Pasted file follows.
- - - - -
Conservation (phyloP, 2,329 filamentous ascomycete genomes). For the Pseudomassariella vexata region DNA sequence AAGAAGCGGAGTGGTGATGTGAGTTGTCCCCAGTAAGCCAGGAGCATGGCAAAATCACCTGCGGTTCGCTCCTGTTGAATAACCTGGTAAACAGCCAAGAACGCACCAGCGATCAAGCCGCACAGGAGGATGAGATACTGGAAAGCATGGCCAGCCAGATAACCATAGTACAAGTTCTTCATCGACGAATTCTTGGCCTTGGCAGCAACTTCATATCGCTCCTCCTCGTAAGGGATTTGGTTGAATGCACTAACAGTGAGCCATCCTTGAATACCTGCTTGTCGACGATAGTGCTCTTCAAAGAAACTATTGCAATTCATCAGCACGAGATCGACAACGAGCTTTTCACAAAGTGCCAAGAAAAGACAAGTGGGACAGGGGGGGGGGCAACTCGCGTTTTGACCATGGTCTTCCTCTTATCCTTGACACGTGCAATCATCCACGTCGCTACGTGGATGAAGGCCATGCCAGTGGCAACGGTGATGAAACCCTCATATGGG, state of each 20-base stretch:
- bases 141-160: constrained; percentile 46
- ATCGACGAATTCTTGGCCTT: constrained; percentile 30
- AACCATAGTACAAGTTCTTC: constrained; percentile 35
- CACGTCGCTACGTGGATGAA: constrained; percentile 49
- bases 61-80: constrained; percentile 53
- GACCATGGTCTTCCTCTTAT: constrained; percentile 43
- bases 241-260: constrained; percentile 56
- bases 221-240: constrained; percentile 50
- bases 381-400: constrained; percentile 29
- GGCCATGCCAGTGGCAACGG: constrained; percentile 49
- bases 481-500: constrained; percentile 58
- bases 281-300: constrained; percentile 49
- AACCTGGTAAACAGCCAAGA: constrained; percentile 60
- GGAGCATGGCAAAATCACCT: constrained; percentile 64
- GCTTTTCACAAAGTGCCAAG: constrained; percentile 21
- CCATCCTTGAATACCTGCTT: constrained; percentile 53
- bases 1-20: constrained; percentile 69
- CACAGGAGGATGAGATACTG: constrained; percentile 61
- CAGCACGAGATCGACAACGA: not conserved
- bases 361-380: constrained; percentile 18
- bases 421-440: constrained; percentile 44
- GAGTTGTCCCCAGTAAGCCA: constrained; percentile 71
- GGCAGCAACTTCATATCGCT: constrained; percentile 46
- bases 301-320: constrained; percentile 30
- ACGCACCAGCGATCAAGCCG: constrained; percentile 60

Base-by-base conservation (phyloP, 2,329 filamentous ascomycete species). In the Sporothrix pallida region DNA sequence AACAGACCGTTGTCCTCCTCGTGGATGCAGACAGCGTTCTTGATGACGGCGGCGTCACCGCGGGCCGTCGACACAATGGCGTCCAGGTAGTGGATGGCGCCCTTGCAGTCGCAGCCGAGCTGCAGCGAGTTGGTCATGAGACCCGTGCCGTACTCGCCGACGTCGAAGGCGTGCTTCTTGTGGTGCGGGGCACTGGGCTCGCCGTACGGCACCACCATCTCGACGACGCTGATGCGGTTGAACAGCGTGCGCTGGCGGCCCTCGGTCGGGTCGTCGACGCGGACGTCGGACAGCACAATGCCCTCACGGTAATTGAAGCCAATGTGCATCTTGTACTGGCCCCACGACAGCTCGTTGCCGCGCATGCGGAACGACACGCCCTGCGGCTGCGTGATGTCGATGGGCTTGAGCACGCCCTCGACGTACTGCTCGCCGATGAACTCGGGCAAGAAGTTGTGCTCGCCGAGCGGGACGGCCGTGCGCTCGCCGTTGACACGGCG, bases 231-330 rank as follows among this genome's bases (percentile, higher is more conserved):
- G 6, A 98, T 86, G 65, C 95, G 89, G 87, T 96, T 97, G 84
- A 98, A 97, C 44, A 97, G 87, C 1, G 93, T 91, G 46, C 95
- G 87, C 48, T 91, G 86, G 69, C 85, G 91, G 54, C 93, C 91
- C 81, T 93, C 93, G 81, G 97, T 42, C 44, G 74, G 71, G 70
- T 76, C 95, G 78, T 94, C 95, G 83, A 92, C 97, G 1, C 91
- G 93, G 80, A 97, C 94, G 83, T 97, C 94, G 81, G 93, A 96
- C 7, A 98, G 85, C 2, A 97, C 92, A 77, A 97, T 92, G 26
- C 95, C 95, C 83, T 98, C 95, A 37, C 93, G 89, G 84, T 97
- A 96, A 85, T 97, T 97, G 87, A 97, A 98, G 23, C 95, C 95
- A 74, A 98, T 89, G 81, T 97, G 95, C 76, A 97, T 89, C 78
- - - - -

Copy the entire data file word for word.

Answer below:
Conservation (phyloP, 2,329 filamentous ascomycete genomes). For the Pseudomassariella vexata region DNA sequence AAGAAGCGGAGTGGTGATGTGAGTTGTCCCCAGTAAGCCAGGAGCATGGCAAAATCACCTGCGGTTCGCTCCTGTTGAATAACCTGGTAAACAGCCAAGAACGCACCAGCGATCAAGCCGCACAGGAGGATGAGATACTGGAAAGCATGGCCAGCCAGATAACCATAGTACAAGTTCTTCATCGACGAATTCTTGGCCTTGGCAGCAACTTCATATCGCTCCTCCTCGTAAGGGATTTGGTTGAATGCACTAACAGTGAGCCATCCTTGAATACCTGCTTGTCGACGATAGTGCTCTTCAAAGAAACTATTGCAATTCATCAGCACGAGATCGACAACGAGCTTTTCACAAAGTGCCAAGAAAAGACAAGTGGGACAGGGGGGGGGGCAACTCGCGTTTTGACCATGGTCTTCCTCTTATCCTTGACACGTGCAATCATCCACGTCGCTACGTGGATGAAGGCCATGCCAGTGGCAACGGTGATGAAACCCTCATATGGG, state of each 20-base stretch:
- bases 141-160: constrained; percentile 46
- ATCGACGAATTCTTGGCCTT: constrained; percentile 30
- AACCATAGTACAAGTTCTTC: constrained; percentile 35
- CACGTCGCTACGTGGATGAA: constrained; percentile 49
- bases 61-80: constrained; percentile 53
- GACCATGGTCTTCCTCTTAT: constrained; percentile 43
- bases 241-260: constrained; percentile 56
- bases 221-240: constrained; percentile 50
- bases 381-400: constrained; percentile 29
- GGCCATGCCAGTGGCAACGG: constrained; percentile 49
- bases 481-500: constrained; percentile 58
- bases 281-300: constrained; percentile 49
- AACCTGGTAAACAGCCAAGA: constrained; percentile 60
- GGAGCATGGCAAAATCACCT: constrained; percentile 64
- GCTTTTCACAAAGTGCCAAG: constrained; percentile 21
- CCATCCTTGAATACCTGCTT: constrained; percentile 53
- bases 1-20: constrained; percentile 69
- CACAGGAGGATGAGATACTG: constrained; percentile 61
- CAGCACGAGATCGACAACGA: not conserved
- bases 361-380: constrained; percentile 18
- bases 421-440: constrained; percentile 44
- GAGTTGTCCCCAGTAAGCCA: constrained; percentile 71
- GGCAGCAACTTCATATCGCT: constrained; percentile 46
- bases 301-320: constrained; percentile 30
- ACGCACCAGCGATCAAGCCG: constrained; percentile 60

Base-by-base conservation (phyloP, 2,329 filamentous ascomycete species). In the Sporothrix pallida region DNA sequence AACAGACCGTTGTCCTCCTCGTGGATGCAGACAGCGTTCTTGATGACGGCGGCGTCACCGCGGGCCGTCGACACAATGGCGTCCAGGTAGTGGATGGCGCCCTTGCAGTCGCAGCCGAGCTGCAGCGAGTTGGTCATGAGACCCGTGCCGTACTCGCCGACGTCGAAGGCGTGCTTCTTGTGGTGCGGGGCACTGGGCTCGCCGTACGGCACCACCATCTCGACGACGCTGATGCGGTTGAACAGCGTGCGCTGGCGGCCCTCGGTCGGGTCGTCGACGCGGACGTCGGACAGCACAATGCCCTCACGGTAATTGAAGCCAATGTGCATCTTGTACTGGCCCCACGACAGCTCGTTGCCGCGCATGCGGAACGACACGCCCTGCGGCTGCGTGATGTCGATGGGCTTGAGCACGCCCTCGACGTACTGCTCGCCGATGAACTCGGGCAAGAAGTTGTGCTCGCCGAGCGGGACGGCCGTGCGCTCGCCGTTGACACGGCG, bases 231-330 rank as follows among this genome's bases (percentile, higher is more conserved):
- G 6, A 98, T 86, G 65, C 95, G 89, G 87, T 96, T 97, G 84
- A 98, A 97, C 44, A 97, G 87, C 1, G 93, T 91, G 46, C 95
- G 87, C 48, T 91, G 86, G 69, C 85, G 91, G 54, C 93, C 91
- C 81, T 93, C 93, G 81, G 97, T 42, C 44, G 74, G 71, G 70
- T 76, C 95, G 78, T 94, C 95, G 83, A 92, C 97, G 1, C 91
- G 93, G 80, A 97, C 94, G 83, T 97, C 94, G 81, G 93, A 96
- C 7, A 98, G 85, C 2, A 97, C 92, A 77, A 97, T 92, G 26
- C 95, C 95, C 83, T 98, C 95, A 37, C 93, G 89, G 84, T 97
- A 96, A 85, T 97, T 97, G 87, A 97, A 98, G 23, C 95, C 95
- A 74, A 98, T 89, G 81, T 97, G 95, C 76, A 97, T 89, C 78